Friday, March 20, 2020

Q&A with Thane Rosenbaum

Thane Rosenbaum is the author of the new book Saving Free Speech...from Itself. His many other books include Payback and The Myth of Moral Justice, and his work has appeared in a variety of publications, including The New York Times and The Wall Street Journal. He is a Distinguished University Professor at Touro College and a legal analyst for CBS News Radio.

Q: Why did you decide to write this book? 

A: I have been a law professor for most of my professional life, and I have always been astounded by the abusive liberties taken under the guise of free speech, the way we weaponize speech against fellow citizens. No other Western democracy allows speech to be used in this way. 

It was always clear to me that marching neo-Nazis in front of Holocaust survivors or burning crosses on the lawns of African-Americans could not possibly have been what the Founding Fathers had in mind.

Q: You write, “The truth is, speech should not be entirely free.” What limits would you place on it? 

A: Speech that causes harm should not be protected under the First Amendment. 

I am not talking about insulting or offensive speech. I am talking about speech that causes harm to another human being--degrading and humiliating speech that makes them feel fearful and threatens the dignity and equality that is promised to citizens of our country. 

And with advances in neuroscience, the consequential harm from free speech is now verifiable. We always knew, intuitively, that the nursery rhyme, "Sticks and stones . . . " was wrong. Names do, indeed, hurt.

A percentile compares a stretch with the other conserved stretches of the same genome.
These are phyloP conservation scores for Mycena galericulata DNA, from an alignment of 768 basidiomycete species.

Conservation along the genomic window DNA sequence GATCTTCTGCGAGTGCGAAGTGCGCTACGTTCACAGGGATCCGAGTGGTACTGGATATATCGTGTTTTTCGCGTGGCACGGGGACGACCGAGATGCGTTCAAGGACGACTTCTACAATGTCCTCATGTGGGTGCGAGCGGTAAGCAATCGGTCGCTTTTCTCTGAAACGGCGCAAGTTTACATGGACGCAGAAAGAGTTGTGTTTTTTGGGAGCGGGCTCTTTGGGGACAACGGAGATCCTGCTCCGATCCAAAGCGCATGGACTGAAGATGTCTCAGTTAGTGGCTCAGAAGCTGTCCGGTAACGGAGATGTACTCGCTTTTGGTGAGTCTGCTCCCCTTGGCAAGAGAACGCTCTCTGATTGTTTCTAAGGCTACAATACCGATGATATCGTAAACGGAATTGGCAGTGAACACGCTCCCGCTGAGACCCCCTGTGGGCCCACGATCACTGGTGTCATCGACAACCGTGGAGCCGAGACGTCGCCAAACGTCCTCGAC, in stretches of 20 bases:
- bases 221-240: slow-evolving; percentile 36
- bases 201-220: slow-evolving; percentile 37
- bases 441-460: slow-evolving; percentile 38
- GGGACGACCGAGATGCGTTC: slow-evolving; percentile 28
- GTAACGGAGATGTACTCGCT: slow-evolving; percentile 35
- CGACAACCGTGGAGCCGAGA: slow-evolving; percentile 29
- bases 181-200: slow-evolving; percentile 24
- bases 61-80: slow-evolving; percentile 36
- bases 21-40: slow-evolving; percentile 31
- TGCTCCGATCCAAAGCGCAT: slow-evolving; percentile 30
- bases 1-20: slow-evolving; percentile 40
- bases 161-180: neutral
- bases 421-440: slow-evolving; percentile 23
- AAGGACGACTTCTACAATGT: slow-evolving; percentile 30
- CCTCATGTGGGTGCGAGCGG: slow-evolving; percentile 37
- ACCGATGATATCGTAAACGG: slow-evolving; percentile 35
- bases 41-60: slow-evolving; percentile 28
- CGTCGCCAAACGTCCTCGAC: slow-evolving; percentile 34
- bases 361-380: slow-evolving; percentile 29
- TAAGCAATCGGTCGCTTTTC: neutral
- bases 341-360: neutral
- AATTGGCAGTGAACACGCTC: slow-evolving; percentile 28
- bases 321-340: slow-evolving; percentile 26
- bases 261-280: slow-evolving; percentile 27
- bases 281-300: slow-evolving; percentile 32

Q: How should hate speech be defined and dealt with? 

A: It's not really that difficult. Singling people out and targeting them because of their race, religion, sexual orientation and nationality, resulting in harm to both mind and body, is a pretty good working definition of hate speech. 

Juries are more capable of assessing the severity of such assaults than they are equipped to determine the severity of a slip and fall.

Q: What do you see looking ahead when it comes to attitudes toward free speech? 

A: Clearly we are reaching the tipping point on the way in which the Internet, largely unregulated in the United States, can be used to recruit and indoctrinate terrorists, and teach them how to make bombs in their kitchens. 

This is yet another area in which other Western democracies look at the United States and wonder why we believe that free speech liberties should trample over the rights and safety of others who wish to be protected from the weaponization of the First Amendment. 

Q: What are you working on now? 

A: A new novel.

Q: Anything else we should know? 

A: Yes, give this book a chance. Just read it. We live in our sequestered beliefs, imprisoned by confirmation biases, refusing to take in a different perspective. 

This book is not an attack against the First Amendment. I would say that it is an act of rescue, because the way we have interpreted the Free Speech Clause since the 1960s is profoundly misguided and flatly wrong.  

--Interview with Deborah Kalb

No comments:

Post a Comment